Prison Hunger Strikes and Globalizing the Anti- Apartheid Struggle

Daniel and Nancy Okimoto Conference Room
  • Nayan Shah

In 1989 more than 700 South African political prisoners went on indefinite hunger strike to protest their detention. The unprecedented scale forced the South Africian government to release hundreds of incapacitated prisoners into public hospitals and enabled the active intevention of progressive medical professionals, social workers and human rights lawyers.

The presentation explores the widespread impact of these events in galvanizing the anti-apartheid struggle, energizing international human rights organizations and propelling the new international medical protocols on the ethical care of political prisoners on hunger strike.

Nayan Shah is Professor and chair of the Department of American Studies and Ethnicity at the University of Southern california. He is the author of Contagious Divides,Epidemics and Race in San Francisco's Chinatown (Universty of California Press, 2001) and Stranger Intimacy Contesting Race Sexuality and Law in the North American West (University of California Press 2011) which was awarded the Norris and Carol Hundley Prize by the American Historical Association PAcific Branch for the most distinguished book on any historical subject. Since 2011 Shah is co-editor with Beth Freeman of GLO, The Journal of Lesbian and Gay Studies.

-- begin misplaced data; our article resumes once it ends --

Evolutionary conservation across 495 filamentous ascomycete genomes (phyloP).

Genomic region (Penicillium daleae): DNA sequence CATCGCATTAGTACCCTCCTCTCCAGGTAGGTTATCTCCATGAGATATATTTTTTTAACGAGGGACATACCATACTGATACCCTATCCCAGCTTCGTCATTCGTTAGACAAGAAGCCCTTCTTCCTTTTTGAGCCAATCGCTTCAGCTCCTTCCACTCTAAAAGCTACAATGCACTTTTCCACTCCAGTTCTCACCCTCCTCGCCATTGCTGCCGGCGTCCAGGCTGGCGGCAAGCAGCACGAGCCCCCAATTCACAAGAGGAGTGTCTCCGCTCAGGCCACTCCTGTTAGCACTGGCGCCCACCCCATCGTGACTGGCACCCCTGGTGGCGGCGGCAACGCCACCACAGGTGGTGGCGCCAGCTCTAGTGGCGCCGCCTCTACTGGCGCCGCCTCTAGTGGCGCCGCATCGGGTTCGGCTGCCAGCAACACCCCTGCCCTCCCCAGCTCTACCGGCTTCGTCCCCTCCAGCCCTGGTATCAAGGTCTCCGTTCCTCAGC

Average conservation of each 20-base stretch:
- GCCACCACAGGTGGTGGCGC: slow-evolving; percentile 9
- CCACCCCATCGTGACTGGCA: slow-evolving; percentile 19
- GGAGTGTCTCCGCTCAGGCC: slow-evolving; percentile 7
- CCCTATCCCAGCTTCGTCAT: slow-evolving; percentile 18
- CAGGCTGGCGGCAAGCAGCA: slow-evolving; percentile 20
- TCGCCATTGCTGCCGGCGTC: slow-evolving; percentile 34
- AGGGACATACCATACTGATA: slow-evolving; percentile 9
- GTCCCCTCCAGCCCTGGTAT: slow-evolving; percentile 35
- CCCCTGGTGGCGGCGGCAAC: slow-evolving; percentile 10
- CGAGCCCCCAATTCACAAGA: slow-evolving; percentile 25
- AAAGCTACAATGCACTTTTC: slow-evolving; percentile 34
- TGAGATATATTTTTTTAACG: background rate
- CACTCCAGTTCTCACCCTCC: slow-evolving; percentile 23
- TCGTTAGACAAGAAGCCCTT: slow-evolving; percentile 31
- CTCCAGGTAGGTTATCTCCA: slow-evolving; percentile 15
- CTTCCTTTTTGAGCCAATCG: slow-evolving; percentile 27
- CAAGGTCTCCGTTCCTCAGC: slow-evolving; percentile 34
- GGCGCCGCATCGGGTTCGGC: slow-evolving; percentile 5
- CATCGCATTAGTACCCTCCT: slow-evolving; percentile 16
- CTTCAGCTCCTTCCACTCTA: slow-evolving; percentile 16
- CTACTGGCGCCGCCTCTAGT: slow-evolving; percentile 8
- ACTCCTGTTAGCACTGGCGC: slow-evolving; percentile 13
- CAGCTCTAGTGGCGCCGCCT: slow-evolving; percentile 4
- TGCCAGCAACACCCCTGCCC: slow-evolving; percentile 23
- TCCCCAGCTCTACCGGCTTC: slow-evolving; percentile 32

Co-sponsored by: American Studies, Comparative Literature. Modern Thought and Literature, History,Theater Arts and Performance Studies